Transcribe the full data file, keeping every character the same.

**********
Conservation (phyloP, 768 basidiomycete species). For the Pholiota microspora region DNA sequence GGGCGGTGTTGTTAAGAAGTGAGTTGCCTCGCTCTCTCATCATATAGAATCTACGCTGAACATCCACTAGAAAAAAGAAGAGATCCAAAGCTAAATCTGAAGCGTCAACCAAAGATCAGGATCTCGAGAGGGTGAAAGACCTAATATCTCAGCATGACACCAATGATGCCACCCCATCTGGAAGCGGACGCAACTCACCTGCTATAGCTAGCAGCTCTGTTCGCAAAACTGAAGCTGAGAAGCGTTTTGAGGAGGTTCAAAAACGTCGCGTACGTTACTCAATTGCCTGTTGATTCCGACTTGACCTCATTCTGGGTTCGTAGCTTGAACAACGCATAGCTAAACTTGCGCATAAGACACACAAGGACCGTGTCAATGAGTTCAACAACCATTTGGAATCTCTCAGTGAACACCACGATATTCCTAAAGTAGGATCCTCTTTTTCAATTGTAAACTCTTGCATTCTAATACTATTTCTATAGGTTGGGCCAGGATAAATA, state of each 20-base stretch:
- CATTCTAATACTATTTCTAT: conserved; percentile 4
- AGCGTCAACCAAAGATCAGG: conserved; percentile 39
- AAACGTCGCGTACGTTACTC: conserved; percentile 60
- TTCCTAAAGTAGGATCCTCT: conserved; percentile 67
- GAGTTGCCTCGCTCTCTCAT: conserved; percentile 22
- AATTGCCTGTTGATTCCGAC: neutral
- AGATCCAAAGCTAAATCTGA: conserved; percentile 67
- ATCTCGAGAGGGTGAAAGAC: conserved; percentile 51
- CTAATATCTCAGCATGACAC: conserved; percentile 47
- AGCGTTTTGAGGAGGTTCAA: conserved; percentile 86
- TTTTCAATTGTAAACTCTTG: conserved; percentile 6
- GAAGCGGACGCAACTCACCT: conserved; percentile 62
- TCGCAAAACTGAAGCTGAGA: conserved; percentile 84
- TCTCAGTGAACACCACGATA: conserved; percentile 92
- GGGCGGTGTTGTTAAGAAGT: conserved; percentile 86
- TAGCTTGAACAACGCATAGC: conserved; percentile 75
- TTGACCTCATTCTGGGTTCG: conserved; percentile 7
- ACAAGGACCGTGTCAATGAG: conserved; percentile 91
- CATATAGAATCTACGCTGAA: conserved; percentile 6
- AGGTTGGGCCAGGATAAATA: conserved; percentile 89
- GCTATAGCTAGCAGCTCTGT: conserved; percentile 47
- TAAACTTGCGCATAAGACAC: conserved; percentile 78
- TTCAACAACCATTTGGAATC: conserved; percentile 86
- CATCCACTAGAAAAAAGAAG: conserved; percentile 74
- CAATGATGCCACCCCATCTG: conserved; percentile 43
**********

Conservation (phyloP, 768 basidiomycete species). For the Pholiota microspora region DNA sequence GGGCGGTGTTGTTAAGAAGTGAGTTGCCTCGCTCTCTCATCATATAGAATCTACGCTGAACATCCACTAGAAAAAAGAAGAGATCCAAAGCTAAATCTGAAGCGTCAACCAAAGATCAGGATCTCGAGAGGGTGAAAGACCTAATATCTCAGCATGACACCAATGATGCCACCCCATCTGGAAGCGGACGCAACTCACCTGCTATAGCTAGCAGCTCTGTTCGCAAAACTGAAGCTGAGAAGCGTTTTGAGGAGGTTCAAAAACGTCGCGTACGTTACTCAATTGCCTGTTGATTCCGACTTGACCTCATTCTGGGTTCGTAGCTTGAACAACGCATAGCTAAACTTGCGCATAAGACACACAAGGACCGTGTCAATGAGTTCAACAACCATTTGGAATCTCTCAGTGAACACCACGATATTCCTAAAGTAGGATCCTCTTTTTCAATTGTAAACTCTTGCATTCTAATACTATTTCTATAGGTTGGGCCAGGATAAATA, state of each 20-base stretch:
- CATTCTAATACTATTTCTAT: conserved; percentile 4
- AGCGTCAACCAAAGATCAGG: conserved; percentile 39
- AAACGTCGCGTACGTTACTC: conserved; percentile 60
- TTCCTAAAGTAGGATCCTCT: conserved; percentile 67
- GAGTTGCCTCGCTCTCTCAT: conserved; percentile 22
- AATTGCCTGTTGATTCCGAC: neutral
- AGATCCAAAGCTAAATCTGA: conserved; percentile 67
- ATCTCGAGAGGGTGAAAGAC: conserved; percentile 51
- CTAATATCTCAGCATGACAC: conserved; percentile 47
- AGCGTTTTGAGGAGGTTCAA: conserved; percentile 86
- TTTTCAATTGTAAACTCTTG: conserved; percentile 6
- GAAGCGGACGCAACTCACCT: conserved; percentile 62
- TCGCAAAACTGAAGCTGAGA: conserved; percentile 84
- TCTCAGTGAACACCACGATA: conserved; percentile 92
- GGGCGGTGTTGTTAAGAAGT: conserved; percentile 86
- TAGCTTGAACAACGCATAGC: conserved; percentile 75
- TTGACCTCATTCTGGGTTCG: conserved; percentile 7
- ACAAGGACCGTGTCAATGAG: conserved; percentile 91
- CATATAGAATCTACGCTGAA: conserved; percentile 6
- AGGTTGGGCCAGGATAAATA: conserved; percentile 89
- GCTATAGCTAGCAGCTCTGT: conserved; percentile 47
- TAAACTTGCGCATAAGACAC: conserved; percentile 78
- TTCAACAACCATTTGGAATC: conserved; percentile 86
- CATCCACTAGAAAAAAGAAG: conserved; percentile 74
- CAATGATGCCACCCCATCTG: conserved; percentile 43